Each morning, Dealreporter analysts pick out hints of future material developments in merger arb and special situations by combing through dozens of transcripts, SEC filings, analyst reports and news stories. This raw data is combined with proprietary insights and commentary to produce an exclusive report that offers short and long-term actionable ideas. Below is a portion of Thursday’s Flash.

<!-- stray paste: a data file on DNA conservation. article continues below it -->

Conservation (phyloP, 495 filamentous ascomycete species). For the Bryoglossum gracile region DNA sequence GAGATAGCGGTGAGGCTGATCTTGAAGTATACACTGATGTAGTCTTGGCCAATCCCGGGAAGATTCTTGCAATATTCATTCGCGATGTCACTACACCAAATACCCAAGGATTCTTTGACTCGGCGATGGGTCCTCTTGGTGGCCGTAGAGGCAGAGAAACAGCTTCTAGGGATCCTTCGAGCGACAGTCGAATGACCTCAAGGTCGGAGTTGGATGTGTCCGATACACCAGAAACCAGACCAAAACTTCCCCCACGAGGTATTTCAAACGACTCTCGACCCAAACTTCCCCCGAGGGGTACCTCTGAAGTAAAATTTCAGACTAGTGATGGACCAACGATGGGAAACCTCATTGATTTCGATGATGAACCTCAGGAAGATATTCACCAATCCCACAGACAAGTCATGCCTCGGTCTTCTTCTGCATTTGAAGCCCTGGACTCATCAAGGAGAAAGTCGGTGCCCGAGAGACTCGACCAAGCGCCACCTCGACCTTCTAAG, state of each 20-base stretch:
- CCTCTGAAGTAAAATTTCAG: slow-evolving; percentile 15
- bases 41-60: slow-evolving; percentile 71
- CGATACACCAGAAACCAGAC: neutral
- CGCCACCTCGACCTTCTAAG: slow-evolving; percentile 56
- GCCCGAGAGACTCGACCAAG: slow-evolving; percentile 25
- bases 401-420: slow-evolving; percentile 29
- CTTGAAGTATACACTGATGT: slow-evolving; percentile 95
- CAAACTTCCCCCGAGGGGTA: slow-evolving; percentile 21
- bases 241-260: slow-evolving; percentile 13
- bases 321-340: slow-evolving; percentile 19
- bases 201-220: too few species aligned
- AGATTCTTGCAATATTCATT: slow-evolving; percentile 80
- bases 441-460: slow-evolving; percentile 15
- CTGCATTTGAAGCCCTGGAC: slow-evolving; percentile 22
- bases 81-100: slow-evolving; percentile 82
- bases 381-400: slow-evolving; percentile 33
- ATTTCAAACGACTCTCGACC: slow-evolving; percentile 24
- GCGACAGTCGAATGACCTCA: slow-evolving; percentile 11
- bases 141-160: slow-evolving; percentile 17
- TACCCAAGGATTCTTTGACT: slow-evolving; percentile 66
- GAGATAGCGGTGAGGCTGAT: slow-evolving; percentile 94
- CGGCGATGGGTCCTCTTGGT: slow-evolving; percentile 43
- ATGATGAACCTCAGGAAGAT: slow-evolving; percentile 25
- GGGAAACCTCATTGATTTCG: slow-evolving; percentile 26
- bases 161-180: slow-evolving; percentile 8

Since its proposed inversion deal with Netherlands-based OCI [AMS:OCI] was terminated due to new Treasury regulations in May 2016, CF Industries [NYSE:CF] has been busy de-levering. The world’s largest ammonia producer paid down USD 1.1bn in long-term debt in 4Q17 and had USD 4.75bn remaining on its books as of the end of the year. On the company’s conference call in February, CEO Anthony Will noted that CF is interested in paying off another USD 500m of higher-interest-rate 2020 bonds, at which time it may get more offensive in its capital deployment. It had USD 835m in cash and USD 750m in an undrawn revolver at the end of the year. On the call, Will said that he sees industry consolidation as inevitable, and that CF is “open to being outside of the U.S., as you’ve seen with our UK acquisition that has been a tremendous benefit for us, and we’re really pleased with it. But there are some regions in the world where we’re more likely to go than others, it’s easier to operate as a U.S. company, subject to SEPA and OFAC and other challenges in certain regions, and more difficult in others […] So that limits the universe to some extent.” What place outside of the U.S. might fit those criteria? We would guess Canada. And which Canadian company might allow CF to leverage its distribution network and capabilities, diversify the end-user of its products, and avoid any antitrust concerns over market share in its existing franchises? We would suggest Methanex [NASDAQ:MEOH], the world’s largest methanol producer. One of the reasons CF was originally interested in tying up with OCI was to get into the methanol space, with the company noting in the original deal release that the transaction provided “opportunity to leverage existing core operating capabilities in an adjacent business with attractive economics.” With a USD 4.8bn market cap, a MEOH deal would be large, but still digestible. And MEOH is undervalued, at least according to activist M&G Investment Management, which holds a 20.8% stake in the company. In January, M&G noted that MEOH’s shares were trading “significantly below the replacement cost of its assets” and that the company should institute a buyback to bring its share price back into line. Failing that, the activist said that MEOH should consider strategic alternatives. Since then, shares are relatively unchanged, but it does look as if the company is listening to the activist: on 5 March, MEOH instituted a 10% share repurchase program. Could a wholeco sale process be far behind?